Nearly 2,000 yoga fanatics called on fitness wear giant Lululemon to phase out the use of coal-powered factories that produce the brand’s popular line of stretch pants and other athletic gear.
The climate campaign launched by Advocacy groups Stand.earth and Actions Speaks Louder demands Lululemon transition fully to sourcing its products from factories powered by renewables by 2030, in an open letter signed by 1,698 yoga students and teachers from 30 countries.
“Burning coal to make hoodies and ‘Hotty Hot’ high-rise pants is unacceptable,” wrote Tias Little, the co-founder of Prajna Yoga.
“The pollution from the production of lululemon’s apparel is a threat both to human health and climate change,” signed Yogacharini Maitreyi, the founder of Arkaya Awareness.
Last Saturday, dozens of yoga enthusiasts and other climate activists gathered outside Lululemon’s headquarters in Vancouver to participate in what Stand.earth called “the largest yoga protest.”
“Yoga practitioners are concerned about their health and the health of the planet,” said Gary Cook, the Global Climate Campaigns Director at Stand.earth. “They are sending a loud and clear message to Calvin McDonald, the company’s CEO, and Lululemon.”
The Canadian-based company – whose motto is “Be Human, Be Well, and Be Planet” – touted that it reached an 82% reduction in greenhouse gas emissions at its facilities, topping its 60% target, in its latest sustainability report last Tuesday.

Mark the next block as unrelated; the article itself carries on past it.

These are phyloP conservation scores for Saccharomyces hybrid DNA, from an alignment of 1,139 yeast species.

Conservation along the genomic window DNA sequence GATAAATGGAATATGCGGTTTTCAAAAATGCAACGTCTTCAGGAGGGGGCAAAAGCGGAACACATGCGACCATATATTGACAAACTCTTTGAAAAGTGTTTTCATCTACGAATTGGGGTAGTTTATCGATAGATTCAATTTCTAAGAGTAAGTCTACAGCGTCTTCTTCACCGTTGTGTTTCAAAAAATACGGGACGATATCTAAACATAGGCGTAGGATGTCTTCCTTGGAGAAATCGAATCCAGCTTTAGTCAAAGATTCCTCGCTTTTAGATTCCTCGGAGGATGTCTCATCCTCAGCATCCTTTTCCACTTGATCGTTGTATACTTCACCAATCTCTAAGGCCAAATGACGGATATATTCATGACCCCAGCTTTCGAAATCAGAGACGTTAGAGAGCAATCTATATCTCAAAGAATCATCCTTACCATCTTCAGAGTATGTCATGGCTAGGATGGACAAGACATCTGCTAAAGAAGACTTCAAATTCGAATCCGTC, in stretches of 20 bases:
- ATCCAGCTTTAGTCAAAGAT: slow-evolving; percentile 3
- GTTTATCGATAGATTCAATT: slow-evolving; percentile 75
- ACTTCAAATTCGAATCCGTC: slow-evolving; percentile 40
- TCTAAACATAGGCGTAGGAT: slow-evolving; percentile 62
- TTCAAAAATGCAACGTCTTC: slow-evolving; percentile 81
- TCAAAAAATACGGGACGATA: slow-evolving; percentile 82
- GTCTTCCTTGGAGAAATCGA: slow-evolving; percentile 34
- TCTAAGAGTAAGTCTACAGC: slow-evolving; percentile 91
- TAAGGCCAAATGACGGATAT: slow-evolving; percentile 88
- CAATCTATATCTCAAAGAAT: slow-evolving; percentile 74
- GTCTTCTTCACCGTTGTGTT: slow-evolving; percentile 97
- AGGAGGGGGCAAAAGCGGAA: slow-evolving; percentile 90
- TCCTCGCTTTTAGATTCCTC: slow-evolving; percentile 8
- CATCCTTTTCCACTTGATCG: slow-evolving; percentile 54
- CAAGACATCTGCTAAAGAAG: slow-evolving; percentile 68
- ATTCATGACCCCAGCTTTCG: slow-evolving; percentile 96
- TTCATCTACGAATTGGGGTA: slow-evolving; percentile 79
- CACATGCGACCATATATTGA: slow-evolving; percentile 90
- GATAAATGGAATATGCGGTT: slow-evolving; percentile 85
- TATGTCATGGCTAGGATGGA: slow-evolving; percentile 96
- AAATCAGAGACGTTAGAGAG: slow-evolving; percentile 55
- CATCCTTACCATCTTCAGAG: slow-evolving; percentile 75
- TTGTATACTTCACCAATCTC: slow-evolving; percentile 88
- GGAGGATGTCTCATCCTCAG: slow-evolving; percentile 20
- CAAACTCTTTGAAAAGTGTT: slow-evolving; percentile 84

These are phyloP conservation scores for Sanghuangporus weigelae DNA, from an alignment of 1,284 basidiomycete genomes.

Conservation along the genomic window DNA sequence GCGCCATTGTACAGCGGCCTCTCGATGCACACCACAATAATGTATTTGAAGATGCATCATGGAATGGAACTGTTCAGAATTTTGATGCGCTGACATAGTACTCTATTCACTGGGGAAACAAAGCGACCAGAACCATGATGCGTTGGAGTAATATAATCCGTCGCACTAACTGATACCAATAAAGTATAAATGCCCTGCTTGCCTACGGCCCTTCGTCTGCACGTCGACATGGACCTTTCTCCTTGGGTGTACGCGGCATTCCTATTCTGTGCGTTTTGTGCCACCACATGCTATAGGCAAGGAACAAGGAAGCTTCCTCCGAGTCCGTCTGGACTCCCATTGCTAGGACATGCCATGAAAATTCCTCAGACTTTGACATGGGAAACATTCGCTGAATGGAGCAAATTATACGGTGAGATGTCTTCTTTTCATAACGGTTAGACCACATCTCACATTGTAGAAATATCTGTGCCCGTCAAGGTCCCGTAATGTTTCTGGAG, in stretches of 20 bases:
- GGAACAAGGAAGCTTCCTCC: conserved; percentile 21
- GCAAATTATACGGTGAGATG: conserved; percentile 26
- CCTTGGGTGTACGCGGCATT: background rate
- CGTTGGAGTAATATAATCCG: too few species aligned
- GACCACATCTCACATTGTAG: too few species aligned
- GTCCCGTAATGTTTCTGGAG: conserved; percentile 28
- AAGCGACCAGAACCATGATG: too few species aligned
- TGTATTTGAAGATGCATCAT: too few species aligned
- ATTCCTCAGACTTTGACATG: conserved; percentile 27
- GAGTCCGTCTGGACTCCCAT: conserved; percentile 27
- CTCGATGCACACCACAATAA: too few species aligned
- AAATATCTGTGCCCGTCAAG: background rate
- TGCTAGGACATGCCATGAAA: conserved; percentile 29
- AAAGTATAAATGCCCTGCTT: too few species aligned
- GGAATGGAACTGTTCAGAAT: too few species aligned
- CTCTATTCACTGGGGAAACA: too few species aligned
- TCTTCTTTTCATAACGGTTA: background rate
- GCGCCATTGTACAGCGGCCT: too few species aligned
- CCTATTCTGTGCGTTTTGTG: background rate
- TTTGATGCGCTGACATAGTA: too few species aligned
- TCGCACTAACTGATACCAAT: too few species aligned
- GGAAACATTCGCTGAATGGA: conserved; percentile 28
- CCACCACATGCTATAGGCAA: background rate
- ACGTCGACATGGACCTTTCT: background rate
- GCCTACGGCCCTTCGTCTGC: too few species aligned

The company manufactures much of its activewear in Vietnam, Cambodia, China, Sri Lanka and Bangladesh. According to the activist groups, fossil fuels make up 73% of Lululemon’s current energy mix, with coal accounting for 49%, followed by gas (19%) and oil (5%). Renewables stand at just 4%, with hydropower making up the rest (23%).
“Lululemon’s climate commitments are not as ambitious as needed,” Cook said. “In fact, the company’s emissions are 10% up from last year.”
A Harvard study found one in every five premature deaths globally are caused by air pollution, the activists groups pointed out in demanding the Lululemon moves to 100% renewable energy throughout its supply chain by 2030.
Lululemon is one of the fastest growing brands, with a record 20% annual growth last year. Its quarterly revenue was $1.9 billion.
“Lululemon is already an economic leader. We’re asking lululemon to be a climate leader,” Cook said.
Lululemon said it is transparent about its commitments.
“We are committed to continuing to innovate across the supply chain and are actively working with industry partners to be a part of the solution,” a company spokesperson said.